ALBANY, NY – A state court ruled this week that the bed and waters of Lows Lake in the heart of the Adirondacks are Wilderness.
Supreme Court Justice Michael C. Lynch of Albany County, in a lawsuit brought by the Adirondack Mountain Club (ADK) and Protect the Adirondacks! (PROTECT), ruled Monday (Aug. 15) that the Adirondack Park Agency (APA) erred when it approved a resolution in November 2009 that left the popular canoe route unclassified. Justice Lynch also noted that Lows Lake was included in a 1987 Wilderness classification of about 9,100 acres, a classification that was signed by then-Gov. Mario Cuomo.
“Justice Lynch not only confirmed that Lows Lake is Wilderness, he confirmed that it has been legally defined as Wilderness for nearly a quarter century,” ADK Executive Director Neil Woodworth said. “He also upheld the principle that the APA has a legal obligation to classify water bodies that are part of the Adirondack Forest Preserve. That part of the decision has important implications for the future management of the waters of the Forest Preserve under the Adirondack Park State Land Master Plan.”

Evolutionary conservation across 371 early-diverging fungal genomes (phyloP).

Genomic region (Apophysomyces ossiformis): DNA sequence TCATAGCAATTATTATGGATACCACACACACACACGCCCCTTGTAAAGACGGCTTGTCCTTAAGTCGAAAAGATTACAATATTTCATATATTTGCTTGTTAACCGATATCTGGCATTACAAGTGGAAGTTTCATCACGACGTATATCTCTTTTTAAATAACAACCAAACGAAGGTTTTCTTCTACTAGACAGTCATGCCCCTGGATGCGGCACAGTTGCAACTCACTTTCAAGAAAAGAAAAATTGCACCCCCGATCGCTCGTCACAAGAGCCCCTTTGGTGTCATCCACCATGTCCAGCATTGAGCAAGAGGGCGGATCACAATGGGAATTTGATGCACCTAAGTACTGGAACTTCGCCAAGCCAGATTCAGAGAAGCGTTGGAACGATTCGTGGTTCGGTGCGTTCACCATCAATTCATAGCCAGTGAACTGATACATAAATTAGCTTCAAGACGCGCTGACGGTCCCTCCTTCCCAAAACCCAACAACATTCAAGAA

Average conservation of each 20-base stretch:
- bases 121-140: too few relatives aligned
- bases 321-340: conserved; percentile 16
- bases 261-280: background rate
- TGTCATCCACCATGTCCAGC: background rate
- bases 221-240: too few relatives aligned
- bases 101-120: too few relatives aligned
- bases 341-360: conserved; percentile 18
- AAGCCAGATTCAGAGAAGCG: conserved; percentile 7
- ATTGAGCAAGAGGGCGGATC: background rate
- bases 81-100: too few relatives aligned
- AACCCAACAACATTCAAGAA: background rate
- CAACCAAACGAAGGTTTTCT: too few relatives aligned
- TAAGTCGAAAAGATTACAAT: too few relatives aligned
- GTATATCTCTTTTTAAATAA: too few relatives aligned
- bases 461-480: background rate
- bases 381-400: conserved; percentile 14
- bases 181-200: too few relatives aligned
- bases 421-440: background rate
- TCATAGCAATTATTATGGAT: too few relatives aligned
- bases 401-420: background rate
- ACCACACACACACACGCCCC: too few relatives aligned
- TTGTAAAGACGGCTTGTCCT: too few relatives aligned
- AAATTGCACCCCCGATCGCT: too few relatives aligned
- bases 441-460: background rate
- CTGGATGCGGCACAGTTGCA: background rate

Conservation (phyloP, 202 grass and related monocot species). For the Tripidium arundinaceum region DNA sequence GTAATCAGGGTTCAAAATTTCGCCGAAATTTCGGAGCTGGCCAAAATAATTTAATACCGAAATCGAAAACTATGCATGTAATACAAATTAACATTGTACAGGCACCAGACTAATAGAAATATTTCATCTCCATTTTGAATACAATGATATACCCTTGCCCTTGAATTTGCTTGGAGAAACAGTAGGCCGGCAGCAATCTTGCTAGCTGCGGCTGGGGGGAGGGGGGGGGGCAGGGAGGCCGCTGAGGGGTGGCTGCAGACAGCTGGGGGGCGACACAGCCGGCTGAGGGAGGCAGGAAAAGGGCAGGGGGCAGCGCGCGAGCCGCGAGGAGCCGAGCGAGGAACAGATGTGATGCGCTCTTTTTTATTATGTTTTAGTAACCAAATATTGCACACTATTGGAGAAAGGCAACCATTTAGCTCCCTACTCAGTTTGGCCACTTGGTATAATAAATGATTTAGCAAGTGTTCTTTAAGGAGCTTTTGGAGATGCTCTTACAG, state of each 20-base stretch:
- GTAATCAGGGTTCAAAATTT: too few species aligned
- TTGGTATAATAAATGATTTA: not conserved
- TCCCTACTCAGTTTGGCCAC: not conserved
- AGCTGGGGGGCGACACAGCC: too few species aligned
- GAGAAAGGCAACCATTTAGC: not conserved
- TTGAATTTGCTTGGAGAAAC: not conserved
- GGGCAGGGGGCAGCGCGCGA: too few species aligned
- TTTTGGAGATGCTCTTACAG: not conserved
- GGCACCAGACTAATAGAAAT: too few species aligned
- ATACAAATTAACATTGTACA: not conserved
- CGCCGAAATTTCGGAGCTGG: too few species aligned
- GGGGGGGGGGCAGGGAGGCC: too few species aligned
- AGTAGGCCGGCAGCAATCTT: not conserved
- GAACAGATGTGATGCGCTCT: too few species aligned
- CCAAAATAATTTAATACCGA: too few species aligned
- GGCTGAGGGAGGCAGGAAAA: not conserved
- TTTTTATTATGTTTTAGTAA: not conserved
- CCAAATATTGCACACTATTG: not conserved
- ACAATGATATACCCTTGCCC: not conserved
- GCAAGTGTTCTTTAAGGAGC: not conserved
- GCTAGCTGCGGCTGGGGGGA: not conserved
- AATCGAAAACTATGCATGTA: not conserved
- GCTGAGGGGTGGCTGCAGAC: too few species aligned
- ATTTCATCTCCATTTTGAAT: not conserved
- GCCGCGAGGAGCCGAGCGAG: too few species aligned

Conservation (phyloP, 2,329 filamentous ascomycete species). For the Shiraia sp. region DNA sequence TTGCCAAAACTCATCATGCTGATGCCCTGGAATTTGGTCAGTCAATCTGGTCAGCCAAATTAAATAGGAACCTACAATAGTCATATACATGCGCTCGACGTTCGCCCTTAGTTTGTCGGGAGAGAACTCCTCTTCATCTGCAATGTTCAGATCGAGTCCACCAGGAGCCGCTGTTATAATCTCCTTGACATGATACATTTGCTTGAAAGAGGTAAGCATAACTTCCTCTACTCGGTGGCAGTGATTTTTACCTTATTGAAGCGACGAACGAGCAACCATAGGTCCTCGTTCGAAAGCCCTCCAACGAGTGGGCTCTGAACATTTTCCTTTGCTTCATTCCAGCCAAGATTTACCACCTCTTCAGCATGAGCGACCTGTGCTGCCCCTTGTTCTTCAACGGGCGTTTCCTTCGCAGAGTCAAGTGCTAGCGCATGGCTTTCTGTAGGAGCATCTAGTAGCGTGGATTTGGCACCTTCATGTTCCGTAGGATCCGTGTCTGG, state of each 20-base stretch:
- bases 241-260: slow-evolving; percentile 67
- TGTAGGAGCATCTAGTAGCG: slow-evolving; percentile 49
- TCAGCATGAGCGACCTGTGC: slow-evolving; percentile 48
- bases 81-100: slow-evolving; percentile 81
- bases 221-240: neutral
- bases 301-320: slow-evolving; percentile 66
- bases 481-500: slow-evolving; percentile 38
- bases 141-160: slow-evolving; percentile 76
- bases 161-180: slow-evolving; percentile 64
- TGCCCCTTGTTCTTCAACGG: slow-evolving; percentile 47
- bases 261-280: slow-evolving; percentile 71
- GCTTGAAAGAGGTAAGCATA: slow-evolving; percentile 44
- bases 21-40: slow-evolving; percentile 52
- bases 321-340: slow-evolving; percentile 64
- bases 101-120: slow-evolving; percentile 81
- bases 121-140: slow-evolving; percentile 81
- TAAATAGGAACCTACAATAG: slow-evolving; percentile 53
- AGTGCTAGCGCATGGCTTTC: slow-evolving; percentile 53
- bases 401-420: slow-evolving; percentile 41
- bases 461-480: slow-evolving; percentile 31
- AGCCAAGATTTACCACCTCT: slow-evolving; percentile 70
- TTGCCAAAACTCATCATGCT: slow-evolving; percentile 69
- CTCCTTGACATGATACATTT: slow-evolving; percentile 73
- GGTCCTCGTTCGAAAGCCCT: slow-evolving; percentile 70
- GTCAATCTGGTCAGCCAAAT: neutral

“This decision underscores the fact that the lakes and water bodies of the Adirondacks need protection as much as the land and forests do,” PROTECT Director Dale Jeffers said. “In fact, the need to protect Adirondack waters was one of the driving forces behind the creation of the Forest Preserve in 1885.”
The Adirondack Park State Land Master Plan (pdf), which is part of state Executive Law, requires APA to classify all lands and waters in the Adirondack Forest Preserve according to “their characteristics and ability to withstand use.” In the past, the agency has left some water bodies unclassified. In September 2009, the APA voted 6-4 to classify a portion of Lows Lake as Wilderness and a portion as Primitive. Both classifications prohibit motorized public uses. But then-Gov. David Paterson’s representatives on the APA board changed their position and supported a November 2009 resolution that left the lake unclassified.